Business in Ghana

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Truth and Honesty. Critical News, 26th April 2015

Posted by Business in Ghana on April 26, 2015

Sydney Casely-Hayford,

Last week the IMF released the program it has crafted between them and Ghana to bring policy credibility to Government’s Home Grown solutions. The only sound bite the media heard was the paragraph that spoke about job losses and freezing wages as a means to frontload the fiscal adjustments to achieve policy objectives.

I read it all with a huge smidgen of doubt.

Ghanaians know as we do, that this government is not going to do any of what it has signed to. The IMF knows that what it has written in the program notes to justify the figures to support our efforts is not true. And honestly, neither this government nor the IMF appreciates what problems we want solved in this economy.

If I may offer three steps, which if done will solve our issues immediately. First-first, fix the “dumsor”; find enough money to pay VRA, ECG, GRIDCO and other service providers what they are owed. No business runs on empty cash tanks. Second, fix the “dumsor”; find enough money to buy emergency power plants, because IT IS AN EMERGENCY! Then finally, fix the “dumsor”; provide enough incentives to make alternative energy solutions immediately attractive to domestic users. Then the “dumsor” will be gone and we will listen to other things.

This trinity points to one thing. Fix the “dumsor”.

I don’t know what this IMF long-winded program is all about and meant to solve. We need light and water first, then we think and worry about Bank of Ghana overdrawn balances and land boundary disputes.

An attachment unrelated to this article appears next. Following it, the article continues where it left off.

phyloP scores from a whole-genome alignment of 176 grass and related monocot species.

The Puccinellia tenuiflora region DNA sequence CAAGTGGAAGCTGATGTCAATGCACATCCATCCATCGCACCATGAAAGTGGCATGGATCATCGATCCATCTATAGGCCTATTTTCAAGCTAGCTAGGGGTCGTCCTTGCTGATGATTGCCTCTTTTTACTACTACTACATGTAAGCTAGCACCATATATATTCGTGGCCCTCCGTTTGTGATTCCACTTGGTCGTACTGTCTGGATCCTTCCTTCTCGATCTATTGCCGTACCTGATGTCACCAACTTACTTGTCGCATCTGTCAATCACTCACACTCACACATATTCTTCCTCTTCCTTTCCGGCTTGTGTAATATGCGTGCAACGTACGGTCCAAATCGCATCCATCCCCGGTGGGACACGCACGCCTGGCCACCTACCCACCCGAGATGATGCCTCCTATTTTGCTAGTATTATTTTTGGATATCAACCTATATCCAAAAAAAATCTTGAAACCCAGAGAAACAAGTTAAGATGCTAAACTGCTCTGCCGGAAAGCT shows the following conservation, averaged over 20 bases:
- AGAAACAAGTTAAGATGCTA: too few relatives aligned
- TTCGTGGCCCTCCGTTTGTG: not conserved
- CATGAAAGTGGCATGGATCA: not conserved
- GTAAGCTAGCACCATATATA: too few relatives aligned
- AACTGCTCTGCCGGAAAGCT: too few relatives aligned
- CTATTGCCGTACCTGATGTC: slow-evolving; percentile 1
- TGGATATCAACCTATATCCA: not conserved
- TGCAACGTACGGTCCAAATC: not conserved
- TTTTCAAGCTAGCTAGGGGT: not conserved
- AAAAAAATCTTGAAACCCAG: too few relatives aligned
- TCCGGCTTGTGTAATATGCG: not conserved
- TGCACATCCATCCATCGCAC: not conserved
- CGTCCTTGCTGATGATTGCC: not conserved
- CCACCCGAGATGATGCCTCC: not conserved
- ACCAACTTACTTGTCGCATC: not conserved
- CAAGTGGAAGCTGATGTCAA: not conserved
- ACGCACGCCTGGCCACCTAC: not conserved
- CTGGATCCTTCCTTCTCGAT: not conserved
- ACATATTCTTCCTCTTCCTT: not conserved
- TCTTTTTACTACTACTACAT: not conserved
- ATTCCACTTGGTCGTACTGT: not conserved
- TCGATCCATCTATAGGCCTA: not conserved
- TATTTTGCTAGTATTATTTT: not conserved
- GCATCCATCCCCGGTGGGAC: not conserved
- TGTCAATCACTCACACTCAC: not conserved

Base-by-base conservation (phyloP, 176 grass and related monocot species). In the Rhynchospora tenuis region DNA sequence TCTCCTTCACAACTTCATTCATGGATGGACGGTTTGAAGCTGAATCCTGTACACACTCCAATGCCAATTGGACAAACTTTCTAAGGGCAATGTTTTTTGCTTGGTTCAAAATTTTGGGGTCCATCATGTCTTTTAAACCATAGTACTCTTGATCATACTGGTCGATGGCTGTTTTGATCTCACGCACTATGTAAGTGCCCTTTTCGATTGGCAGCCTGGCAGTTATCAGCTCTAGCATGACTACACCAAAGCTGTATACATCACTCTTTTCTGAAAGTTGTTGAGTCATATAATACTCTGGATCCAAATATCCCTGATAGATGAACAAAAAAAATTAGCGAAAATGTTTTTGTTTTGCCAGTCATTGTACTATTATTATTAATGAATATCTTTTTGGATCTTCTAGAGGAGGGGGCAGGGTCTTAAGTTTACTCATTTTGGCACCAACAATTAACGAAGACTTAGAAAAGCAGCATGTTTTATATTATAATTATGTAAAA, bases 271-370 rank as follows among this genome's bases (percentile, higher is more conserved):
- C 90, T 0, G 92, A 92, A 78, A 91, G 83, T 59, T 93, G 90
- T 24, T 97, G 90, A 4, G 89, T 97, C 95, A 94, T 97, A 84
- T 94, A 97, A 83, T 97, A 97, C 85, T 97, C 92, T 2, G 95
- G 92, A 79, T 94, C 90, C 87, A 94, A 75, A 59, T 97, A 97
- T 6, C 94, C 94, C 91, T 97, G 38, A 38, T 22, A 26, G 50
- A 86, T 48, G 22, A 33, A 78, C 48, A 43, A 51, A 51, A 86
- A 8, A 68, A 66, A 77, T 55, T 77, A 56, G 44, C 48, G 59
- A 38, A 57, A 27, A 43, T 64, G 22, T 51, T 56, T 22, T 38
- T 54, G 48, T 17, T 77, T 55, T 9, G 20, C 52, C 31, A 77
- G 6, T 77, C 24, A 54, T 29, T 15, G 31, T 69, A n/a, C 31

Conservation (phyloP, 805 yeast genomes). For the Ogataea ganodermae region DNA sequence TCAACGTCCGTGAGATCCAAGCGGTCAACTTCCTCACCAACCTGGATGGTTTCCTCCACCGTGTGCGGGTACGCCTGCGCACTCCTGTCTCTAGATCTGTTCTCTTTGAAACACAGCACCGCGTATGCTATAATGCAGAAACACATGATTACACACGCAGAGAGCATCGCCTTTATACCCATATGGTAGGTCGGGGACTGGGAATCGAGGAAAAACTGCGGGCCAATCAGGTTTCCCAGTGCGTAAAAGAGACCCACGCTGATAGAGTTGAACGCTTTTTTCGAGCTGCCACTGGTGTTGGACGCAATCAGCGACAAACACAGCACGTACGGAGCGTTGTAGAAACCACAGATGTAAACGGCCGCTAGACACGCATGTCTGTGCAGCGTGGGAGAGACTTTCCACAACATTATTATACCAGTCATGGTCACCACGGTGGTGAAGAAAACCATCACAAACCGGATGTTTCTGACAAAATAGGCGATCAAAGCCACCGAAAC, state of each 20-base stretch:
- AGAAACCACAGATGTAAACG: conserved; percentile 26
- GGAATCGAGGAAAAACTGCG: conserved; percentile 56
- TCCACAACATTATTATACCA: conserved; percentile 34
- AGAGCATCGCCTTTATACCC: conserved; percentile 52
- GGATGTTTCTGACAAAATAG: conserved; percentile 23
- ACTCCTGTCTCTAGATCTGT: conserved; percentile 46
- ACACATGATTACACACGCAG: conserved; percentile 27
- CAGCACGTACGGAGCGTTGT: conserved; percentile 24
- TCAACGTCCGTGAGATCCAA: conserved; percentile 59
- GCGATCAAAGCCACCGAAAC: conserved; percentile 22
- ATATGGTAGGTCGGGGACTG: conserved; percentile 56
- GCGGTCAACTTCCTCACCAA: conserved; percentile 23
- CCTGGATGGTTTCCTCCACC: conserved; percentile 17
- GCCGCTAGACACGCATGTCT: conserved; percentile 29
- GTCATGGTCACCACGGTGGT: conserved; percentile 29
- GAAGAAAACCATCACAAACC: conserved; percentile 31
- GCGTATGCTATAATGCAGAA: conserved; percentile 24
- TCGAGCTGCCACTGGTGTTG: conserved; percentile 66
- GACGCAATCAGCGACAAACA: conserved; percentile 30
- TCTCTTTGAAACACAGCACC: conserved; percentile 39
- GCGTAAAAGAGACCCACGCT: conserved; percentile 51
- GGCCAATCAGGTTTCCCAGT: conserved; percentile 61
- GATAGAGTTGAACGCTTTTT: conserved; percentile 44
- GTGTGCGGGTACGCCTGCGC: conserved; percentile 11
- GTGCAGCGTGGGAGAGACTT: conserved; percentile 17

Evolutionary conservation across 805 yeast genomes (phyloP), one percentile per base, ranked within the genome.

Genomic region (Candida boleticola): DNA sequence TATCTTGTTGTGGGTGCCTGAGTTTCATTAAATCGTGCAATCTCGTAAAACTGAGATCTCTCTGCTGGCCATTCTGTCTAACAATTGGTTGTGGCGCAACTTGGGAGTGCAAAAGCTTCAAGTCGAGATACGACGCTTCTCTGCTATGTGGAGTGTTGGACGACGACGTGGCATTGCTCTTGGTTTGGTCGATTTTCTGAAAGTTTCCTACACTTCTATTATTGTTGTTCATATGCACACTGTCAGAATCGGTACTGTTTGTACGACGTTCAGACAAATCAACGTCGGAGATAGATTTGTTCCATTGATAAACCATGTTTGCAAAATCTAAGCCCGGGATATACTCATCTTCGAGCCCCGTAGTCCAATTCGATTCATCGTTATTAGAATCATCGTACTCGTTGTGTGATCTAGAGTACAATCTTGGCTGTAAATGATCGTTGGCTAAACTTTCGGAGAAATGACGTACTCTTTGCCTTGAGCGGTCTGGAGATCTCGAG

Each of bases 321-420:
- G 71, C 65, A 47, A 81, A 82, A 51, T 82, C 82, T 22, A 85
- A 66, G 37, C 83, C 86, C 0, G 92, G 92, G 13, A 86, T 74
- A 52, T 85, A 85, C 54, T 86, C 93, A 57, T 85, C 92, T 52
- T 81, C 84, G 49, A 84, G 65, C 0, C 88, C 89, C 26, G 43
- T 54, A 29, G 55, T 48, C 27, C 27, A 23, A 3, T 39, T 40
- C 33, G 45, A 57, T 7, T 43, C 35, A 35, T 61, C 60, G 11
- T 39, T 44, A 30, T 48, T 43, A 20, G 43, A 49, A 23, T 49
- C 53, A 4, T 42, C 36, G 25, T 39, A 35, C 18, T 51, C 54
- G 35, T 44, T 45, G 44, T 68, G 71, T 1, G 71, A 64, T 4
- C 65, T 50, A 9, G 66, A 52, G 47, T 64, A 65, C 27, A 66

But Attorney General Marietta Brew Oppong already decided the maritime dispute between Ghana and Ivory Coast in September 2014. She made the front-page news of The Ghanaian Times, flanked by the formerly important Energy Minister, Armah Kofi Buah and the equally unimportant Minister of Lands and Natural Resources, Nii Osa Mills.

If they both knew what they were doing we wouldn’t have “dumsor” and “galamsey”.

The story is right here. To quote the A-G, “Looking at the demarcation between the two countries and for that matter the location of the oil deposit, it is clear that the area in question belongs to Ghana”.

Now we hear different, and we have a small/BIG issue to manage. The possibility that we cannot further develop the TEN fields and its impact on our future and ALL THE MONEY we have borrowed and are planning to borrow on the back of the bedrock of medium to long term oil sustainability.

What are you going to do Team IMF? We just signed a program with a lot of confidence that the future will be secure on the back of substantial oil revenues.

Someone is trying to sell ADB Bank. Formerly, Agriculture Development Bank that has lost its way to becoming another “no particular focus” bank, MD Stephen Kpordzi has moved the new bank headquarters opposite the National Theater and glassed the whole corner as if we are living in some winter land.

Of course this means we will have to find more power to cool the whole place down from the heat of the noonday sun, direct through the glass.

The big question though is, what is happening to the old head office? The stories are it has been sold to a prominent Traditional Chief, one with deep enough pockets and connections to make it sweet for government cronies. The other story is it has gone to First Rand Bank of South Africa, who is looking for a place to house Xenophobes in the Central Business District of Accra.

I don’t have any proof of either story, so I am just spreading the gossip. Sometimes gossip sweet. Like I heard one the other day about Mz. ….. nah! I might be sued like Sam George, who has cowered in the shadows, maybe trying to settle his ghc100million suit with former Databank Chief Ken Ofori-Atta out of court. Just thinking aloud.

Our President says he cannot fight the corruption thing on his own; he needs the help of all Ghanaians. Well, next week, a group of Ghanaians calling themselves OccupyGhana will offer the first step on the journey to solving this problem.